Ottawa

Ottawa 'likely' to roll out pharmacy-administered COVID-19 tests next week, OPA chair says

Pharmacists in Ottawa could be ready to administer COVID-19 tests to people who are asymptomatic by late next week, which would help alleviate the excessive wait times at testing centres, according to the chair of the Ontario Pharmacists Association.

Program aimed at reducing wait times at testing centres

A pharmacist counts prescription drugs in Ottawa in 2019. Ontario Premier Doug Ford is hoping that long lines for COVID-19 testing could be shortened once the province's pharmacists are able to test people who are asymptomatic. (Chris Wattie/Reuters)

Pharmacists in Ottawa could be ready to administer COVID-19 tests to people who are asymptomatic by late next week, which would help alleviate the excessive wait times at testing centres, according to the chair of the Ontario Pharmacists Association.

Ontario Premier Doug Ford announced the province's plans Friday to roll out pharmacy testing for COVID-19.

"We have the pharmacies coming on board, ramping up," said Ontario Premier Doug Ford, who was in Ottawa meeting with local leaders and three other conservative premiers to lobby for more federal money for health care.

"Hopefully by this time next week, we'll have numerous pharmacies out there helping out the system." 

The plan would see Ontario pharmacies, which have been allowed to provide flu shots to the public since 2012, also be permitted to test people who are asymptomatic.

Those with symptoms associated with COVID-19 would still be required to go to test centres run by local hospitals. 

The Ontario Pharmacists Association (OPA) chair Jen Baker told CBC News Friday that Ottawa will likely be one of the locations where the new testing plan would be rolled out first.

"Ottawa has been identified as one of those communities with the high transmission, high number of cases of COVID-19, so it's a priority to give greater access to testing to that community," Baker said.

Baker told CBC News that one of the key differences between pharmacy testing and local testing centres is that pharmacies will be testing people who show no symptoms and have no known contact with anyone who has tested positive.

The new service could help shorten the hours-long wait times people have been experiencing this week at Ottawa's test centres, especially as local health authorities have said that the majority of people in line for a COVID-19 swab are asymptomatic and shouldn't be there.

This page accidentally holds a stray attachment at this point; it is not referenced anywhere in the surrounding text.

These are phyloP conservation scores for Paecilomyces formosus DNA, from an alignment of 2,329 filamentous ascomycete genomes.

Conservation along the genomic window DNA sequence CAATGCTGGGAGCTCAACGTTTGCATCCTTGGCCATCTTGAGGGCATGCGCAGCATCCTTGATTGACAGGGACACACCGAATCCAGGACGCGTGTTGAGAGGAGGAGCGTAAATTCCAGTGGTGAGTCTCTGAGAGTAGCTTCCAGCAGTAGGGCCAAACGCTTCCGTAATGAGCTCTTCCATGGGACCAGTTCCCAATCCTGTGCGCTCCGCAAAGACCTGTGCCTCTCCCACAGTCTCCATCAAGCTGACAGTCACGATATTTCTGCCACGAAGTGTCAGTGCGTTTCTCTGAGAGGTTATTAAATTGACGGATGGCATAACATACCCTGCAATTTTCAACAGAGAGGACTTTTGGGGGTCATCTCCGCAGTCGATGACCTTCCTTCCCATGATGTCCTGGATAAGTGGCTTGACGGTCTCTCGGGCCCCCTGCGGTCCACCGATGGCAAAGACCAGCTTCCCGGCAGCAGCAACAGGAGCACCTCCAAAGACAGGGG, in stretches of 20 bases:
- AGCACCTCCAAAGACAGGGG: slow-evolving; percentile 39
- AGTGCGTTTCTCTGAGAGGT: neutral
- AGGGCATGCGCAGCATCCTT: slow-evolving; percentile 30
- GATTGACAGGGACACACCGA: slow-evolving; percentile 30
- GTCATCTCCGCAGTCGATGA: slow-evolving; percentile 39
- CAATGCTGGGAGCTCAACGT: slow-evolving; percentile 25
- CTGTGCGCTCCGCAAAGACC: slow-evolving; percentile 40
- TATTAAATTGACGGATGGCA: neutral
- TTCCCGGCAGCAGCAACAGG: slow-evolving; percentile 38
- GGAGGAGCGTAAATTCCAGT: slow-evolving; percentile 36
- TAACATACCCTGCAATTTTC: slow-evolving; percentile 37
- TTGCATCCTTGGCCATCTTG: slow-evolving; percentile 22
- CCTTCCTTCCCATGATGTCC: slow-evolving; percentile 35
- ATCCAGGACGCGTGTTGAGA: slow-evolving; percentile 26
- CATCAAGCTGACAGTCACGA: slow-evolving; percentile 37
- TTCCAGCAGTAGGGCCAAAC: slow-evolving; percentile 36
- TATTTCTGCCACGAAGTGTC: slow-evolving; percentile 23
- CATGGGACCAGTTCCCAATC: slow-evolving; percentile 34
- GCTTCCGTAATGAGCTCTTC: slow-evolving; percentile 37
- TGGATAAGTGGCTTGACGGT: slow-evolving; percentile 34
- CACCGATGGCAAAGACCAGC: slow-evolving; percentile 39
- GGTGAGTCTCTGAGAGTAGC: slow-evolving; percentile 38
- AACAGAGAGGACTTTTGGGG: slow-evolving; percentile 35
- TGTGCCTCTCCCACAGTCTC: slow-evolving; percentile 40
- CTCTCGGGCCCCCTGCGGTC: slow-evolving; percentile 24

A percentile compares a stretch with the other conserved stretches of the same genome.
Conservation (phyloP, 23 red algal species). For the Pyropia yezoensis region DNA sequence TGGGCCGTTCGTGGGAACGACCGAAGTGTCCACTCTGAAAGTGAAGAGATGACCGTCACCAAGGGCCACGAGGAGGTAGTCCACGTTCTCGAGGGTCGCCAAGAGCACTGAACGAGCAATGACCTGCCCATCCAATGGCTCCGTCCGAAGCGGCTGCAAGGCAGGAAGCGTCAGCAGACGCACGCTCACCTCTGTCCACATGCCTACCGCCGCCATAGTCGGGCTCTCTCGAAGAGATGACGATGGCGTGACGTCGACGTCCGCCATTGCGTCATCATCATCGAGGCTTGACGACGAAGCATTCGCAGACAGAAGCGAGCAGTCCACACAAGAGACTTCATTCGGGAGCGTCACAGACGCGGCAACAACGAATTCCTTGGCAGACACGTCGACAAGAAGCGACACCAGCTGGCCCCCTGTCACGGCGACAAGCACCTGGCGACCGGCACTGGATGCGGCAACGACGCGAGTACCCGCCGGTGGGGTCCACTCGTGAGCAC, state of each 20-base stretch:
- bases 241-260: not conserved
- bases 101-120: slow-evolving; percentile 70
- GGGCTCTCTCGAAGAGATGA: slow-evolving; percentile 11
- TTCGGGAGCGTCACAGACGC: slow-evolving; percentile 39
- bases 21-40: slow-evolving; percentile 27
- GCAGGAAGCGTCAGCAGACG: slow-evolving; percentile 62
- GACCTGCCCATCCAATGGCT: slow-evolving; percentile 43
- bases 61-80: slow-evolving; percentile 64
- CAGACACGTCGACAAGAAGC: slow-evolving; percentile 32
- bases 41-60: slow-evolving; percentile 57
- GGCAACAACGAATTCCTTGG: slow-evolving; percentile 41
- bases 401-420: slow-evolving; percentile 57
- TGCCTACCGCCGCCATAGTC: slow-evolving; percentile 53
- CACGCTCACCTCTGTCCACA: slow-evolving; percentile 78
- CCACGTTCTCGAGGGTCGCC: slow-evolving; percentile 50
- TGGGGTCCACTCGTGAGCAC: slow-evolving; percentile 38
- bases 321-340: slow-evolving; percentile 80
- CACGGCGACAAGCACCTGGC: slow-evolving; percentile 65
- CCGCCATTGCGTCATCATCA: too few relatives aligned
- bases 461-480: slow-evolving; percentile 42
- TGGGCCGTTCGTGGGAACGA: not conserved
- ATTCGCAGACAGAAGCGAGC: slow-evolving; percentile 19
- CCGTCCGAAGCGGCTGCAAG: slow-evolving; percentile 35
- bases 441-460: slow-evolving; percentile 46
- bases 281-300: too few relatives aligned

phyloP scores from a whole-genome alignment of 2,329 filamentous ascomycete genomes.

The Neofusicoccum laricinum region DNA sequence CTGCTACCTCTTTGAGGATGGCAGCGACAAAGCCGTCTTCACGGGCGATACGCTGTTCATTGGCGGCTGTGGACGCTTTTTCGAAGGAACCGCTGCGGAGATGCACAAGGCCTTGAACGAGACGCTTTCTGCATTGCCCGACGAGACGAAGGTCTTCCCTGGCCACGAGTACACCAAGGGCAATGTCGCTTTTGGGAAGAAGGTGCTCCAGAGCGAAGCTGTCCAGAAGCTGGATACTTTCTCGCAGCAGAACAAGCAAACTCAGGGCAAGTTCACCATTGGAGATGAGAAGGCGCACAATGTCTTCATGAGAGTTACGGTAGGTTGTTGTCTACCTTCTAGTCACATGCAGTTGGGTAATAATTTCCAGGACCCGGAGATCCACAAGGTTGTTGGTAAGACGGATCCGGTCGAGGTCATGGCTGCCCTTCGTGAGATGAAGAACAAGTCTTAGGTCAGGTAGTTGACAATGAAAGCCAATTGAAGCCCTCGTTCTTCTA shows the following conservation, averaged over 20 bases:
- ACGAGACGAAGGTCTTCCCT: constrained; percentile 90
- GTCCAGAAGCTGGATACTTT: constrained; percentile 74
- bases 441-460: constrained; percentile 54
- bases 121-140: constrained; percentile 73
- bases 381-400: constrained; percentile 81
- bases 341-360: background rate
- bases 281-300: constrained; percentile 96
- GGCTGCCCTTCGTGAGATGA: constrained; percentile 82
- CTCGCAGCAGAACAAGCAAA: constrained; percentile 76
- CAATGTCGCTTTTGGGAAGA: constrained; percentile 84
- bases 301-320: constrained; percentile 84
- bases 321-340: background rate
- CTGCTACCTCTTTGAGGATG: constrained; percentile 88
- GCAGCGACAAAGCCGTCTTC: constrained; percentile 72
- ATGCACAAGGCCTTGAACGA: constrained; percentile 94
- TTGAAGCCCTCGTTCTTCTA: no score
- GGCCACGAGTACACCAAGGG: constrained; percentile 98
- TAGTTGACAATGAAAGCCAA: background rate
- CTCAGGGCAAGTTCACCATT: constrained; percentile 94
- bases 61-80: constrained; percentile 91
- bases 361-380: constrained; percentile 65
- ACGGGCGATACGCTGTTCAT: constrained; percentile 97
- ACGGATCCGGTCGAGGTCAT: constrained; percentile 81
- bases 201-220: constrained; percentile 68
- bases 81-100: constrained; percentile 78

"We are anticipating that a pharmacy program will help alleviate some of the burden on the testing centres and help reduce some of the wait times for patients who are looking to get tested for COVID-19 by creating that capacity," Baker said.

Baker said the number of pharmacies in Ottawa who will be administering tests is not yet known and says she is waiting for more details on the program from the province.

Mixed messages

Only those with symptoms, or who've been told by Ottawa Public Health to get tested because they've had close contact with someone who's positive, should be going to the centres.

People who want to visit family members in long-term care homes also need to get tests to show they're negative before they're let into the facility.

But there are mixed messages coming from authorities about who should get tested.

Ottawa's medical officer of health, Dr. Vera Etches, has repeatedly pleaded with people to not get tested for peace of mind because they're worried about a social event they've recently attended, or in advance of a family get-together.

However, on Friday, the premier encouraged everyone to get a COVID-19 test.

"We have the asymptomatic folks that may be anxious. You know they want to get tested, and God bless them — get tested."

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